Tai Shan Mountain Region (World Heritage)

The 1545 m high mountain is one of the five sacred mountains of Daoism and a pilgrimage area that is thousands of years old. With the multitude of temples, ruins, graves and inscriptions, the entire mountain region is an extraordinary testimony to Chinese culture and religion. Main works are the Taoist sanctuaries with the Tai Shan Temple, the “Hall of Heavenly Gifts”, the “Monastery of Universal Enlightenment” and the Temple of the “Princess of the Azure Clouds”, the “Southern Gate of Heaven” and the Jade Emperor Shrine on the Summit. The mountain region also harbors numerous fossils from the Cambrian.

Tai Shan Mountain Region: Facts

Official title: Tai Shan mountain region
Cultural and natural monument: one of the “Five Mythical Mountains” of China with Daoist shrines; at the foot of Tai’an with the Tai Shan Temple, also called “Shrine of the Mountain God” (Dai Miao), is the third most important classical building in China after the Imperial Palace and the Confucius Shrine of Qufu, here also the 22 m high and 49 m high wide “Hall of Heavenly Gifts” (Tian Kuang Dian); on the ascent of 9 km and 6293 steps to the “summit for observing the sunrise” (Ri Guan Feng) 819 text steles and over 100 inscriptions as well as the “Temple of the Red Gate” (Hong Men Gong), the “Tomb of the White Mulis” (Bai Luo Zhong), the tomb of Feng Yuxiang, the “Monastery of Universal Enlightenment” (Pu Zhao Si), the “Temple of the Goddess of the Great Bear” (Dou Mu Gong), the Middle Heavenly Gate (Zhong Tian Men), the ” Temple of Azure Blush “,
Continent: Asia
Country: China, Shandong
Location: near Tai’an
Appointment: 1987
Meaning: the holy mountain Tai (1524 m) as a place of millennia-old pilgrimage

Tai Shan Mountain Region: History

4th-3rd Century BC Chr. Laozi, legendary founder of Daoism
219 BC Chr. legendary ascent of Tai Shan by the first exalted emperor of the Qin dynasty
140-87 BC Chr. five sacrificial journeys by the Han emperor Wu Ti
725 Inscription stele of the Tang emperor Xuanzong on the occasion of his Tai Shan sacrifice
726 Legend about the death of Emperor Xuanzong’s pack animal, which is said to have been buried in the “tomb of the White Mule”
1009 Construction of the main hall of the Tai Shan Temple
1264 Construction of the Southern Heaven’s Gate
1560 Construction of the Dai Zong Fang, a gate of honor
1620 Construction of the “Tower of Ten Thousand Immortals”
1717 Construction of the First Heavenly Gate
1759 First annual imperial sacrificial journey to the “Temple of Azure Blush”

The summit of the emperors

An old Chinese legend of the origin of the world tells that one day in the distant past the body of the giant Pangu began to dissolve: his breath turned into wind and clouds, his voice into thunder, his left eye became the sun, his right to the moon, his blood and other bodily fluids to rivers, his flesh to earth, hair to stars, his sweat to rain, and from the vermin on his skin people arose. The four limbs and the head of the giant were finally transformed into the “Five Mythical Mountains”, which are scattered in all directions of the Chinese Empire.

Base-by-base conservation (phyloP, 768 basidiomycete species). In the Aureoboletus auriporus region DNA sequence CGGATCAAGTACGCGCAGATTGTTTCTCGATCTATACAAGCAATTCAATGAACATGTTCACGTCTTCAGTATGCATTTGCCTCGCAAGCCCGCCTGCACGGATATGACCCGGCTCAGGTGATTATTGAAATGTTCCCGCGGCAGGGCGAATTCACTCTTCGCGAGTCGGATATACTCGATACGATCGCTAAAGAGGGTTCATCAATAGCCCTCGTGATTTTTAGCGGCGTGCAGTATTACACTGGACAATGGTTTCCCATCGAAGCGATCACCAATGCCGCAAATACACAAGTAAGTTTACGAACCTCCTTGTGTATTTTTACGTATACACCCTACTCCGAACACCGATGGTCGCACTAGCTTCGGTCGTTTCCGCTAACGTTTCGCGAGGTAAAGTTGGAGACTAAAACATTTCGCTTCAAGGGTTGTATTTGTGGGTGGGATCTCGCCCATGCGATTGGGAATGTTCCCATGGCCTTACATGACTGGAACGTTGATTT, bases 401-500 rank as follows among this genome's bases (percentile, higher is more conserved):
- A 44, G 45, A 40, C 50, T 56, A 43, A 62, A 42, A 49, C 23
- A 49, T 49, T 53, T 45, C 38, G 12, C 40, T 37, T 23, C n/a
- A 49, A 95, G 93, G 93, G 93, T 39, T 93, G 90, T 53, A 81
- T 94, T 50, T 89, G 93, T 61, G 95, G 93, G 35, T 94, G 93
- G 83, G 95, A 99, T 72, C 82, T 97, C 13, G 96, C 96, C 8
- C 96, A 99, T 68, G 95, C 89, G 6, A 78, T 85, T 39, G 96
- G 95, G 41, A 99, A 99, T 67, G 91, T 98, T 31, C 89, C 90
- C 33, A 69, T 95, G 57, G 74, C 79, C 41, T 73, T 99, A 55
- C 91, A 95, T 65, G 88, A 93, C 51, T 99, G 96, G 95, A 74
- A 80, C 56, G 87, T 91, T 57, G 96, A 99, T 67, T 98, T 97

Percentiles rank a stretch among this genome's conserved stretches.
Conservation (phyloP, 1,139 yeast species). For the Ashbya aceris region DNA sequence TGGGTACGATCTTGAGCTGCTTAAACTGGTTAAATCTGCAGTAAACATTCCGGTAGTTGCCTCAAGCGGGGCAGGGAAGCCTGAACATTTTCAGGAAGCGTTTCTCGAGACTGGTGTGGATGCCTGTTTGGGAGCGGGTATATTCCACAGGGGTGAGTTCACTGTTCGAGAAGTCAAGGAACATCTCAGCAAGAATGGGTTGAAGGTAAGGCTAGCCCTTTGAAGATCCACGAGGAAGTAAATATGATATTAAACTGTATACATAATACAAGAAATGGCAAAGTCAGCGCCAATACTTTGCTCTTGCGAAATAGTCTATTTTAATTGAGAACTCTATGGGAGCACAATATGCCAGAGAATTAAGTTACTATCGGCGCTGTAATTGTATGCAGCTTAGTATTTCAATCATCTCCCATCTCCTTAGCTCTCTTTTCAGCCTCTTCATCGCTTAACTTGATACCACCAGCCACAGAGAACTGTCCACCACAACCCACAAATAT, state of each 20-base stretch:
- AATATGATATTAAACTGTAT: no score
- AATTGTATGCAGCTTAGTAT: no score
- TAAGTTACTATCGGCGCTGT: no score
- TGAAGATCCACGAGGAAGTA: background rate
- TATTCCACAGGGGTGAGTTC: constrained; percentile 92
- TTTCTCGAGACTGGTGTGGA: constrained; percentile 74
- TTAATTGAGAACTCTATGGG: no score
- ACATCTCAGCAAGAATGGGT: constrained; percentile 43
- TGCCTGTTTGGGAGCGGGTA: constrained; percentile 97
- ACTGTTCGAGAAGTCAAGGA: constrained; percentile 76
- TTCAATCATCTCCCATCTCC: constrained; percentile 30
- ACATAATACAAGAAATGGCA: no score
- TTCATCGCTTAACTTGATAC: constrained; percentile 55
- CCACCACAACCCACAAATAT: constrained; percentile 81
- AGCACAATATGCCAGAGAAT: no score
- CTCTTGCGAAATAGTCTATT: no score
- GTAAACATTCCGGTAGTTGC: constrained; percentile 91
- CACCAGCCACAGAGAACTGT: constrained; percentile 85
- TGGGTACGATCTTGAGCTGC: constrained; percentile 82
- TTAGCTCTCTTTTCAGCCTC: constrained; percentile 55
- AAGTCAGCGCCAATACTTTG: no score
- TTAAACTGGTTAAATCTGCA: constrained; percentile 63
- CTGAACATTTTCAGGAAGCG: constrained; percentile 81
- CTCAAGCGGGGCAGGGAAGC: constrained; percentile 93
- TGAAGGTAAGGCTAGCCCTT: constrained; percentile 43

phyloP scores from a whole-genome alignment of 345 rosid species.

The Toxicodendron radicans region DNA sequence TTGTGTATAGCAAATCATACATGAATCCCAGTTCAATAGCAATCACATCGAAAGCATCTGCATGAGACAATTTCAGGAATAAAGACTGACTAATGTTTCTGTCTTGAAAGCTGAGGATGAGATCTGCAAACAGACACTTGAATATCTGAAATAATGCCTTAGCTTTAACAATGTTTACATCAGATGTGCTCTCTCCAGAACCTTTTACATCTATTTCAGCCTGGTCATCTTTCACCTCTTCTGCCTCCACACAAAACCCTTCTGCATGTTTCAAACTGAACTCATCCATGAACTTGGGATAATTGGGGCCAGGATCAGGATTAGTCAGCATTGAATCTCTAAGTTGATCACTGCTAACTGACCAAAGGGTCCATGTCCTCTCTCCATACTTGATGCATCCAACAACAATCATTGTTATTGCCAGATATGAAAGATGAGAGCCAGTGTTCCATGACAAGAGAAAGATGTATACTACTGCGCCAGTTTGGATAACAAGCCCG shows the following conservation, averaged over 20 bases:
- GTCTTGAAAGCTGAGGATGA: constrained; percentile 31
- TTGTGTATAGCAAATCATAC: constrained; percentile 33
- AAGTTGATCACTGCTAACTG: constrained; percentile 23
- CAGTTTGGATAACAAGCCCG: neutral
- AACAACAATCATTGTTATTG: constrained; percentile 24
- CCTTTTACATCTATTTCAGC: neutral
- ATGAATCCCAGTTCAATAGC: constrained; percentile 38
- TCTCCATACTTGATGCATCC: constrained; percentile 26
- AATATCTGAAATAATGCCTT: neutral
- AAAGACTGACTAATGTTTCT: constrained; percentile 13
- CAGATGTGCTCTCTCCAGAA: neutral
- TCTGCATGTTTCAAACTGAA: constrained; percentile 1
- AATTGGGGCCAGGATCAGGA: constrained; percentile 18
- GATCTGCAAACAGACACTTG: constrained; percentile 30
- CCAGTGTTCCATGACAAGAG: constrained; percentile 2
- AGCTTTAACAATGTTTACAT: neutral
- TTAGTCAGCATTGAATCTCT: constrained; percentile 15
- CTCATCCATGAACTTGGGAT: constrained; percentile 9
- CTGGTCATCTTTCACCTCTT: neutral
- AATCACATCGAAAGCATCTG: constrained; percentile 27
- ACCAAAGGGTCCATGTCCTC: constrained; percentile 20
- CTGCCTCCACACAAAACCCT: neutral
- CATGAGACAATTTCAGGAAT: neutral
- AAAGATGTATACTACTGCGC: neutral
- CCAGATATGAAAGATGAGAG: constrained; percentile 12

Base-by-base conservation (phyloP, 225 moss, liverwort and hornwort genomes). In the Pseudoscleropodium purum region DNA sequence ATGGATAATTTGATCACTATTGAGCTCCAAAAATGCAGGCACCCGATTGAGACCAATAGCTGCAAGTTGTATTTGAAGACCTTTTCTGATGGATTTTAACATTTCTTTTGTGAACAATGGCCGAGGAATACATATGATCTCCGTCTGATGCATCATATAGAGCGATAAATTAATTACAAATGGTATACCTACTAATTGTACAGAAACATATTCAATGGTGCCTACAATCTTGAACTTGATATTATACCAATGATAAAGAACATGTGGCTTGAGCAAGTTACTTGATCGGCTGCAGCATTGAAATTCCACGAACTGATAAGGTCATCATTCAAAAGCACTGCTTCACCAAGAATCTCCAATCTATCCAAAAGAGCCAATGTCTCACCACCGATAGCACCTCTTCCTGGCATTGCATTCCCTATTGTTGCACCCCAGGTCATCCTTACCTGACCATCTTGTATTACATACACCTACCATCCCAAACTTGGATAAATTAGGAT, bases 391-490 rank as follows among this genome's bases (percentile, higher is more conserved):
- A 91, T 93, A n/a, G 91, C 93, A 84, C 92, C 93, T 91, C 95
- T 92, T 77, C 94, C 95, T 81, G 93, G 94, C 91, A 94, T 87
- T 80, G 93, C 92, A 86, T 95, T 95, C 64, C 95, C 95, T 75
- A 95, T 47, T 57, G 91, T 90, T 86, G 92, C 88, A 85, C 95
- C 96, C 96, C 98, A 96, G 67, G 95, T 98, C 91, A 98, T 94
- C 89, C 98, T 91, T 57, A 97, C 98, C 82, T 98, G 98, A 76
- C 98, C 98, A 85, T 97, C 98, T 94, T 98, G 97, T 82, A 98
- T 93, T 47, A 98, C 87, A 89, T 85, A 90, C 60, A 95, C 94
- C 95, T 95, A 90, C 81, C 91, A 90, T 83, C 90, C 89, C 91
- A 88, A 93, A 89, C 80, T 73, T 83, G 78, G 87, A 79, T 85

The Tai Shan in the east is said to have emerged from the head of the pangu. Here, it is said, the sun begins its daily journey to the west. In addition, the mountain is considered the residence of one of the highest gods of the Daoist pantheon, the “Great Emperor of the Eastern Summit”. Its task is to determine the time of birth and death of every person.

According to topb2bwebsites, China’s most influential philosopher, Confucius, who lived near the “Sublime Mountain” more than two and a half millennia ago, is said to have already climbed his summit and pondered: “Whoever stands up here has the world at his feet!” His assumptions were confirmed throughout history, as generations of Chinese emperors went to the Tai Shan in order to be a little closer to heaven and at the same time to legitimize their claim to rule by the gods.

The starting point for the pilgrims, who still storm the summit today, is the small town of Tai’an, which is dominated by the venerable temple of the mountain god. When this holy district was founded is a matter of dispute among historians, even if they estimate its age to be more than two millennia. During the imperial pilgrimage processions, offerings were made there to the mountain god. This is where the “Son of Heaven” and his entourage usually spent a night before tackling the sometimes arduous ascent – on horseback or in a litter. The temple grounds encompass a vast area with hundreds of halls, only a few of which have survived the turmoil of time. The most important is the “Hall of Heavenly Gifts”, which is one of the largest and most sublime creations of classic wooden architecture in China. Inside is a monumental mural depicting the mountain god and his entourage on the Tai Shan.

From here, the path leads over thousands of steps past countless memorial plaques, temples and viewing pavilions to the summit, where every day at dawn numerous pilgrims gather to watch the spectacle of the sunrise. The “Great Chairman”, Mao Zedong, did not miss this either. He, who had always regarded it as one of his greatest tasks to drive the traditional traditions and superstitions from the minds of the Chinese, always liked to orient himself in his own self-portrayal on the grand gestures of his imperial predecessors. So he climbed the Tai Shan, and obviously the gods were kind to him, for they rewarded his effort with a majestic dawn, which is said to have prompted him to say: “The east is red!”

Tai Shan Mountain Region

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